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AFCA finds against Allianz in add-on cases

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The Australian Financial Complaints Authority (AFCA) has made determinations against Allianz following two complaints about add-on insurance sold through car dealerships, highlighting issues around the use of medical records and high-pressure sales tactics.

AFCA ruled Allianz unfairly examined medical records dating back to a woman’s childhood before denying three disability cover claims for loan payments on a motor vehicle.

The woman, described as a vulnerable customer with a significant medical history, lodged the claims for benefits against her policy due to mental health conditions.

The first in April 2007 was for major depression, the second in 2009 was for schizoaffective disorder and the third in 2010 for bipolar disorder.

The policy provided cover for someone unable to work due to an injury or illness, with an exclusion if the insured had received treatment, or a reasonable person would have received treatment, for an existing condition in the preceding six months.

Allianz noted the woman had a documented history of mental illness, dating back to having been treated for depression as a child, and contended symptoms existed in the six months before policy inception on November 24.

The insurer says it is likely the complainant was aware she was suffering symptoms when she completed the insurance application because she reported work stress five days later.

Doctors' notes show that in March 2005 she was prescribed medication used to treat depression, with repeats for six-months, while clinical notes for November 28 2006 reference some stress at work but make no mention of symptoms or depression.

AFCA says there was no evidence she had suffered from or could be reasonably aware of any symptoms related to schizoaffective disorder or bipolar disorder until after the policy started, and no evidence of treatment for depression in the six-month period prior.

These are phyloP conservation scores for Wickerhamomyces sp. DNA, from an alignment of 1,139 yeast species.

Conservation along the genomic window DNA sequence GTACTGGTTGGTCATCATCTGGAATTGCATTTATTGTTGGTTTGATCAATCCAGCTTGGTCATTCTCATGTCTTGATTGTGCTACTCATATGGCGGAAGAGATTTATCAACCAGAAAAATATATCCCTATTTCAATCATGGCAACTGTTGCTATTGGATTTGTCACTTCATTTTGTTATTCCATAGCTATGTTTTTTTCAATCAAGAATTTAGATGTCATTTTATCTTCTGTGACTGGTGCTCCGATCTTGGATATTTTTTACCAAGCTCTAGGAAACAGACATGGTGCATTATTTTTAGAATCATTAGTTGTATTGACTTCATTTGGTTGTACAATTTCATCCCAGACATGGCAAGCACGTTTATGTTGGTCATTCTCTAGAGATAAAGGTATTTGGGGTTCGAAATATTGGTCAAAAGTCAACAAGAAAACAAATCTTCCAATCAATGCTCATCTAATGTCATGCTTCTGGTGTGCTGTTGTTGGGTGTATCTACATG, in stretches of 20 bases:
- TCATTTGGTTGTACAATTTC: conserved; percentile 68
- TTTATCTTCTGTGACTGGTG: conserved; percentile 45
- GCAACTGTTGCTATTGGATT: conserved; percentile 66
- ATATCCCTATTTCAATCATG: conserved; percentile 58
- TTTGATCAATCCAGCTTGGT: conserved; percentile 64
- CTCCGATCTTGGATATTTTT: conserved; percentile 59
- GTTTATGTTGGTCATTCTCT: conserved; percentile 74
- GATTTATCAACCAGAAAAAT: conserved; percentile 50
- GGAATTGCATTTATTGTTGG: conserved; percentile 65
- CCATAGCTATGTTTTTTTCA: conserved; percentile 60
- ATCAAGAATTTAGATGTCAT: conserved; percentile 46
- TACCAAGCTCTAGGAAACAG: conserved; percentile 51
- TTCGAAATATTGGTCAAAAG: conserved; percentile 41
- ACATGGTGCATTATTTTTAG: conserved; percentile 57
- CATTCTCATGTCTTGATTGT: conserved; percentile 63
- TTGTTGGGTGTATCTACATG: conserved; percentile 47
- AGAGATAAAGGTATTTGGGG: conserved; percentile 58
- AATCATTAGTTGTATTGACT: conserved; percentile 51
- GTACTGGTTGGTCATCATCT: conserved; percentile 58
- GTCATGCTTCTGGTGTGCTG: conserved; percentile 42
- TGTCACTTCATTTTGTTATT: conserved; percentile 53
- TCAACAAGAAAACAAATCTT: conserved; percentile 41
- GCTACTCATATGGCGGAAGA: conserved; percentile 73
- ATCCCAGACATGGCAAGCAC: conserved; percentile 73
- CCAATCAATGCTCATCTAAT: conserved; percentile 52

AFCA says “the insurer’s use of the catch-all phrase of ‘mental illness’ is concerning” and it had obtained the complainant’s entire medical file dating back to when she was three years old.

“While the insurer is entitled to investigate the complainant’s medical history, the panel accepts the complainant’s submission the insurer misused the complainant’s medical file,” it says. “This is particularly apparent considering the absence of information obtained relating to the relevant six-month period.”

Allianz was ordered to pay the complainant $11,800 to settle the claim plus $1500 compensation for non-financial loss.

AFCA has also ruled against Allianz in a dispute over purchase price insurance and loan protection insurance sold by a car dealership authorised representative in a high-pressure sales environment.

The complainant says the sales person never offered the add-on policies as an option and only asked what level of cover she wanted, while there was little information about the covers or time available to read the documents.

The woman, who was 20 years old at the time and taking out her first loan, says she was told she had to buy the policies because of “all the fees [she] would cop if [she] was to be unemployed”.

AFCA says there was no proof the representative’s sales practices were audited or shown to be compliant with training provided, and insurer site visit reports seemed to support a culture conducive for pressure selling.

“These reports were predominantly about performance, performance targets and incentives,” it says.

The ruling says on the balance of probabilities inappropriate and unfair sales tactics were likely employed to sell add-on policies that offered limited value or benefit for their price to the complainant.

Allianz was ordered to repay $4567.64 in premiums and finance interest incurred at an annual rate of 8.95%.

The insurer has ceased selling add-on purchase price insurance and loan protection insurance, which have been among areas scrutinised by the Hayne royal commission and the Australian Securities and Investments Commission.

The determinations are available here and here.